Friday, May 20, 2011

Dogs on furniture

You've probably noticed by now that a lot of Elka pictures are of Elka on the couch.  Or on a chair.  None of them have been of Elka on her bed.

The fact of the matter is that Elka can be on the furniture, pretty much carte blanche.  We say "move" or "off" if where she is is not convenient for a human household member.  She has the privileges for a couple of reasons; for one, keeping her off of the furniture would really be more trouble than its worth to me.  We've got slipcovers on a couple of them and she can't have food on them (a restriction that does not extend to the humans).

Some people are of the belief that letting your dog be on the same physical level as you or higher will cause the dog to perceive her rank as equal to or greater than yours, and she may try to assert her dominance over you.

In a nutshell, the notion of dominance in dogs comes from studies done on captive wolves, decades ago. Captive wolves, mind you, not wolves in the wild, who are able to choose who they run with, and who in fact tend to be family groups.  There are a number of situations that some people believe causes dominance in dogs: allowing your dog on the furniture, allowing your dog to sleep with you, allowing your dog through the door first, allowing your dog to eat before you.

Elka is not a dominant dog; she is in fact relieved to not have to be in charge and make decisions.  Sometimes what I tell her, after "leave it", if there is a dog barking or people screwing around in one of the houses across the street, is "You don't have to worry about that.  It's not up to you."  Maybe by saying it, my tone and body language establishes my dominance; I doubt it.  Really, it's just not a term I use and subscribe to when it comes to my dog.
Furniture, though, is comfortable.  I want to sit on the furniture, and would feel pretty upset and left out if somebody didn't let me.  And when we got Elka, we decided she'd be allowed on the furniture.  She does have her own bed, which tends to be one of those big, cheap pillow-style ones you can get at Wal Mart or the Feed and Seed.  When there are no other options, she'll lay on it.  But she doesn't prefer it.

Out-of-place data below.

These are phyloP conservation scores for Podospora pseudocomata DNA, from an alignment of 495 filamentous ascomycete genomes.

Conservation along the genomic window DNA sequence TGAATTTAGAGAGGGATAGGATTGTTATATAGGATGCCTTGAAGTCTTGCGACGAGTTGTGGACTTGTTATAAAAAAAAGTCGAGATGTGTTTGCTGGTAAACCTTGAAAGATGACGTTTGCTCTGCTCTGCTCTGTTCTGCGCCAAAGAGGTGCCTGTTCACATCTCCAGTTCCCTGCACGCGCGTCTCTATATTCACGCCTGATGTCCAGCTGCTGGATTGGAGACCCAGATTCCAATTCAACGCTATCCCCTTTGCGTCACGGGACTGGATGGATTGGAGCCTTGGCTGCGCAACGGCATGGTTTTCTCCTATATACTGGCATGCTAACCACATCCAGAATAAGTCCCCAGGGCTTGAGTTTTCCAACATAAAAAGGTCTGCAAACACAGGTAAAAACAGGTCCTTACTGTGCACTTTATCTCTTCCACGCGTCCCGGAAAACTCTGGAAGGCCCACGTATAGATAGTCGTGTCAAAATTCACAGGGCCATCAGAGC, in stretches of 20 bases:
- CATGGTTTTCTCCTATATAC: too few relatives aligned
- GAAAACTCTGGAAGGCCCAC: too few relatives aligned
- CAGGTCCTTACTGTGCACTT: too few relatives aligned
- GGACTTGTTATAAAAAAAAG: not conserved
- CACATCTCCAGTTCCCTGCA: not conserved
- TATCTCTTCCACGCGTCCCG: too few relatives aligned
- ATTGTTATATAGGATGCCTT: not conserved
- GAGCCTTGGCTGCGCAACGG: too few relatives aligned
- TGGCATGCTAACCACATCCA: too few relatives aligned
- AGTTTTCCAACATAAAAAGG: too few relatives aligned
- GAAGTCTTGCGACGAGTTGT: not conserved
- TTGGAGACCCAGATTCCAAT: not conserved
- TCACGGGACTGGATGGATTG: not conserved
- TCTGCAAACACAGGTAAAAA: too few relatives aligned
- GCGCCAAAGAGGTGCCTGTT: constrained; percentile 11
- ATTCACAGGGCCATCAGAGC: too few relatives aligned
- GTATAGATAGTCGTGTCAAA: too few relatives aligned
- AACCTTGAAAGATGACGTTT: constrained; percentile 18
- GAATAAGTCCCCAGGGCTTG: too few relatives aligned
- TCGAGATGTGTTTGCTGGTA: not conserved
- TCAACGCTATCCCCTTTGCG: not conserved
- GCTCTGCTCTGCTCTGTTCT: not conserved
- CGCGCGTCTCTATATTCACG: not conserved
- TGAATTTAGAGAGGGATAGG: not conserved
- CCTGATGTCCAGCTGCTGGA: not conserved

When she was a puppy, we did not crate train her, but we restricted her to the downstairs bathroom or the kitchen (all the same area, essentially) using the door or a baby gate, for so long as her potty training was unreliable.  She dragged her pillow bed into the shower stall to use it during that time.  Once she became reliable, though, we started allowing her to sleep with us.

This is one of those situations that when she is good, she is very very good, and when she is bad, she is horrid.  For the most part, she will curl up in an Elka-ball against you and go to sleep.  Or some nights (like last night) she will periodically stand up and move around, or lick-attack her butt, or decide to whine about something.  She will step on you, and sometimes it will be your head that she steps on.  "Paw inhibition", like bite inhibition, is something we're working on, though it hasn't gone nearly as well.  She's never bitten us, beyond the very early puppy mouthing.  Stomping, though?  That's pretty frequent.

Does stepping on us mean that she feels dominant?  Or is she just clumsy, because even though she's not technically a puppy anymore, Elka still seems to be all legs and feet?  I'm more than willing to believe the latter, especially because she's done things like dent the wall with her head while gamboling around the house.
When it comes down to it, Elka's comfort is something that I do think about.  I've also thought about getting her one of those swank Kuranda dog beds, but at $84.95 for the XL size that my 77 pound darling would need, that's a little too swank.  So far as human comfort goes, I can buy a decent amount of groceries or entertainment with eighty five bucks.  

The Doberman is a breed of dog that wants to be with her humans, and being on the furniture or in bed with us satisfies that.  Her age probably contributed to this as well, but her general calmness increased when we started letting her sleep with us at night.  Enforced separation is something that doesn't make sense to Elka; she just doesn't understand it.  

And really, when your dog smells like brownies when she sleeps, and when her fur is like velvet, she's a nice thing to have around.


  1. Great Article! We let our dogs get on the furniture also. They are not dominate animals either. Torry does sleep with us which I may not have let him from the start if I would have known he was going to be 115 pounds when he was done growing! :)

  2. The more people I talk to, the more I realize that it doesn't actually matter what size dog you have, if they sleep with you; you will still have no room in the bed!